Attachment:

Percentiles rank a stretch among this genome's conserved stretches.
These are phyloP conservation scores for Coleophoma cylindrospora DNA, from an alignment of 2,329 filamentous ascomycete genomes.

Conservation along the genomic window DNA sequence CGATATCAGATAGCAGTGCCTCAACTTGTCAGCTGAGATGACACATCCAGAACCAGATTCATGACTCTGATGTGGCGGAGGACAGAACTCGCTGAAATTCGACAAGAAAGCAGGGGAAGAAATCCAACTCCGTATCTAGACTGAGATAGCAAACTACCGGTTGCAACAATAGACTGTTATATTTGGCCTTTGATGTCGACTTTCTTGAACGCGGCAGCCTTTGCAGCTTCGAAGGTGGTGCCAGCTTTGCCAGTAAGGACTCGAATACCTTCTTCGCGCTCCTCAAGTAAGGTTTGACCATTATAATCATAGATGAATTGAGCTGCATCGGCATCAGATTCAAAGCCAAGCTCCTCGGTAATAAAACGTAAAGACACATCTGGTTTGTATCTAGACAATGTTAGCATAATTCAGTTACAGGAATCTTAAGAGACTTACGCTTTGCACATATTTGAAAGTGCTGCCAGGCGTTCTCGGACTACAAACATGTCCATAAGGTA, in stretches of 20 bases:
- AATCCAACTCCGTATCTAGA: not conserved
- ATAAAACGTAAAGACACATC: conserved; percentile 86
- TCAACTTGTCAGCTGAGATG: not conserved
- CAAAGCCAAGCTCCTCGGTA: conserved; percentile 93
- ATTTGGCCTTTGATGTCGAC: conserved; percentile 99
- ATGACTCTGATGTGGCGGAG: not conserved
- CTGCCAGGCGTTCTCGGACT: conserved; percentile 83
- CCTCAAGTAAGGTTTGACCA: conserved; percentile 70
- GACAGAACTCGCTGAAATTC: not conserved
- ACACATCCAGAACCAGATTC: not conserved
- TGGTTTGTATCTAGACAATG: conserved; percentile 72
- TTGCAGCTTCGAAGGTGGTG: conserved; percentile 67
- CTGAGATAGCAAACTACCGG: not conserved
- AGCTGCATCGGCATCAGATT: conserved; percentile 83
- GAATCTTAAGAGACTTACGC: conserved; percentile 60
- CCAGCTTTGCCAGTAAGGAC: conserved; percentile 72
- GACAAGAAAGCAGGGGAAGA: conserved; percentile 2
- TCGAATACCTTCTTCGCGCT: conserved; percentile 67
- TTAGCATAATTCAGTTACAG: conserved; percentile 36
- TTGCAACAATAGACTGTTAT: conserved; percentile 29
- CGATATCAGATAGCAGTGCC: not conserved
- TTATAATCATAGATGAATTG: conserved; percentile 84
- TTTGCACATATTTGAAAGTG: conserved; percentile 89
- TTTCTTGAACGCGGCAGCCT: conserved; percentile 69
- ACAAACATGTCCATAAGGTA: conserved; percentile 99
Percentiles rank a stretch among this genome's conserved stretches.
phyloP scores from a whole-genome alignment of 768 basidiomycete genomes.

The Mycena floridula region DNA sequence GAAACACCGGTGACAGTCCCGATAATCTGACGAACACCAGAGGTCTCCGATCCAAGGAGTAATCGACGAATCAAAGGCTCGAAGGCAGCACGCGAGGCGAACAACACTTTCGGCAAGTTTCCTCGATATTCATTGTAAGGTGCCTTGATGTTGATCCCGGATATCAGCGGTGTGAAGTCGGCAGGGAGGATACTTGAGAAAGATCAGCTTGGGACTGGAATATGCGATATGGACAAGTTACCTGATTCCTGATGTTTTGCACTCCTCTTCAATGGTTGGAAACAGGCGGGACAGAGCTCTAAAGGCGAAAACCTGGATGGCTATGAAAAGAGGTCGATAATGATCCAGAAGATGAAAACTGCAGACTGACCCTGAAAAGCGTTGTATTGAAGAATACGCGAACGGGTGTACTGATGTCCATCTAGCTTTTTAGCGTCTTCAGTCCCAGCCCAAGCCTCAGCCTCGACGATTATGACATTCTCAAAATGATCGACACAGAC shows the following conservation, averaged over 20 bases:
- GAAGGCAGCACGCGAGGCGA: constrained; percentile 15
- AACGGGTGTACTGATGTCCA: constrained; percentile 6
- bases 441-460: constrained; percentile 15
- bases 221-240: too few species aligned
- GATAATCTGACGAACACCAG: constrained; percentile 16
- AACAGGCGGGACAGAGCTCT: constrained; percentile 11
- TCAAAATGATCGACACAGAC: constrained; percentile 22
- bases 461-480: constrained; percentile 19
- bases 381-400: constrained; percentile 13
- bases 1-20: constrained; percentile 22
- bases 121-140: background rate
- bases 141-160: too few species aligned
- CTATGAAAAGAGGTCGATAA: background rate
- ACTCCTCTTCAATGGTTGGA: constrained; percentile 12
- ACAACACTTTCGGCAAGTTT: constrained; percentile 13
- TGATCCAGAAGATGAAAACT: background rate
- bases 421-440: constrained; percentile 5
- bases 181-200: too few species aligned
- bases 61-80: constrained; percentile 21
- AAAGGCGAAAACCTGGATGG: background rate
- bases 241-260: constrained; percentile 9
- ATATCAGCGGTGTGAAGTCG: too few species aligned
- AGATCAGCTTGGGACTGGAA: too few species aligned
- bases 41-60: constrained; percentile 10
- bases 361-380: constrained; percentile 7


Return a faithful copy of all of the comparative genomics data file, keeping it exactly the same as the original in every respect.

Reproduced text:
Percentiles rank a stretch among this genome's conserved stretches.
These are phyloP conservation scores for Coleophoma cylindrospora DNA, from an alignment of 2,329 filamentous ascomycete genomes.

Conservation along the genomic window DNA sequence CGATATCAGATAGCAGTGCCTCAACTTGTCAGCTGAGATGACACATCCAGAACCAGATTCATGACTCTGATGTGGCGGAGGACAGAACTCGCTGAAATTCGACAAGAAAGCAGGGGAAGAAATCCAACTCCGTATCTAGACTGAGATAGCAAACTACCGGTTGCAACAATAGACTGTTATATTTGGCCTTTGATGTCGACTTTCTTGAACGCGGCAGCCTTTGCAGCTTCGAAGGTGGTGCCAGCTTTGCCAGTAAGGACTCGAATACCTTCTTCGCGCTCCTCAAGTAAGGTTTGACCATTATAATCATAGATGAATTGAGCTGCATCGGCATCAGATTCAAAGCCAAGCTCCTCGGTAATAAAACGTAAAGACACATCTGGTTTGTATCTAGACAATGTTAGCATAATTCAGTTACAGGAATCTTAAGAGACTTACGCTTTGCACATATTTGAAAGTGCTGCCAGGCGTTCTCGGACTACAAACATGTCCATAAGGTA, in stretches of 20 bases:
- AATCCAACTCCGTATCTAGA: not conserved
- ATAAAACGTAAAGACACATC: conserved; percentile 86
- TCAACTTGTCAGCTGAGATG: not conserved
- CAAAGCCAAGCTCCTCGGTA: conserved; percentile 93
- ATTTGGCCTTTGATGTCGAC: conserved; percentile 99
- ATGACTCTGATGTGGCGGAG: not conserved
- CTGCCAGGCGTTCTCGGACT: conserved; percentile 83
- CCTCAAGTAAGGTTTGACCA: conserved; percentile 70
- GACAGAACTCGCTGAAATTC: not conserved
- ACACATCCAGAACCAGATTC: not conserved
- TGGTTTGTATCTAGACAATG: conserved; percentile 72
- TTGCAGCTTCGAAGGTGGTG: conserved; percentile 67
- CTGAGATAGCAAACTACCGG: not conserved
- AGCTGCATCGGCATCAGATT: conserved; percentile 83
- GAATCTTAAGAGACTTACGC: conserved; percentile 60
- CCAGCTTTGCCAGTAAGGAC: conserved; percentile 72
- GACAAGAAAGCAGGGGAAGA: conserved; percentile 2
- TCGAATACCTTCTTCGCGCT: conserved; percentile 67
- TTAGCATAATTCAGTTACAG: conserved; percentile 36
- TTGCAACAATAGACTGTTAT: conserved; percentile 29
- CGATATCAGATAGCAGTGCC: not conserved
- TTATAATCATAGATGAATTG: conserved; percentile 84
- TTTGCACATATTTGAAAGTG: conserved; percentile 89
- TTTCTTGAACGCGGCAGCCT: conserved; percentile 69
- ACAAACATGTCCATAAGGTA: conserved; percentile 99
Percentiles rank a stretch among this genome's conserved stretches.
phyloP scores from a whole-genome alignment of 768 basidiomycete genomes.

The Mycena floridula region DNA sequence GAAACACCGGTGACAGTCCCGATAATCTGACGAACACCAGAGGTCTCCGATCCAAGGAGTAATCGACGAATCAAAGGCTCGAAGGCAGCACGCGAGGCGAACAACACTTTCGGCAAGTTTCCTCGATATTCATTGTAAGGTGCCTTGATGTTGATCCCGGATATCAGCGGTGTGAAGTCGGCAGGGAGGATACTTGAGAAAGATCAGCTTGGGACTGGAATATGCGATATGGACAAGTTACCTGATTCCTGATGTTTTGCACTCCTCTTCAATGGTTGGAAACAGGCGGGACAGAGCTCTAAAGGCGAAAACCTGGATGGCTATGAAAAGAGGTCGATAATGATCCAGAAGATGAAAACTGCAGACTGACCCTGAAAAGCGTTGTATTGAAGAATACGCGAACGGGTGTACTGATGTCCATCTAGCTTTTTAGCGTCTTCAGTCCCAGCCCAAGCCTCAGCCTCGACGATTATGACATTCTCAAAATGATCGACACAGAC shows the following conservation, averaged over 20 bases:
- GAAGGCAGCACGCGAGGCGA: constrained; percentile 15
- AACGGGTGTACTGATGTCCA: constrained; percentile 6
- bases 441-460: constrained; percentile 15
- bases 221-240: too few species aligned
- GATAATCTGACGAACACCAG: constrained; percentile 16
- AACAGGCGGGACAGAGCTCT: constrained; percentile 11
- TCAAAATGATCGACACAGAC: constrained; percentile 22
- bases 461-480: constrained; percentile 19
- bases 381-400: constrained; percentile 13
- bases 1-20: constrained; percentile 22
- bases 121-140: background rate
- bases 141-160: too few species aligned
- CTATGAAAAGAGGTCGATAA: background rate
- ACTCCTCTTCAATGGTTGGA: constrained; percentile 12
- ACAACACTTTCGGCAAGTTT: constrained; percentile 13
- TGATCCAGAAGATGAAAACT: background rate
- bases 421-440: constrained; percentile 5
- bases 181-200: too few species aligned
- bases 61-80: constrained; percentile 21
- AAAGGCGAAAACCTGGATGG: background rate
- bases 241-260: constrained; percentile 9
- ATATCAGCGGTGTGAAGTCG: too few species aligned
- AGATCAGCTTGGGACTGGAA: too few species aligned
- bases 41-60: constrained; percentile 10
- bases 361-380: constrained; percentile 7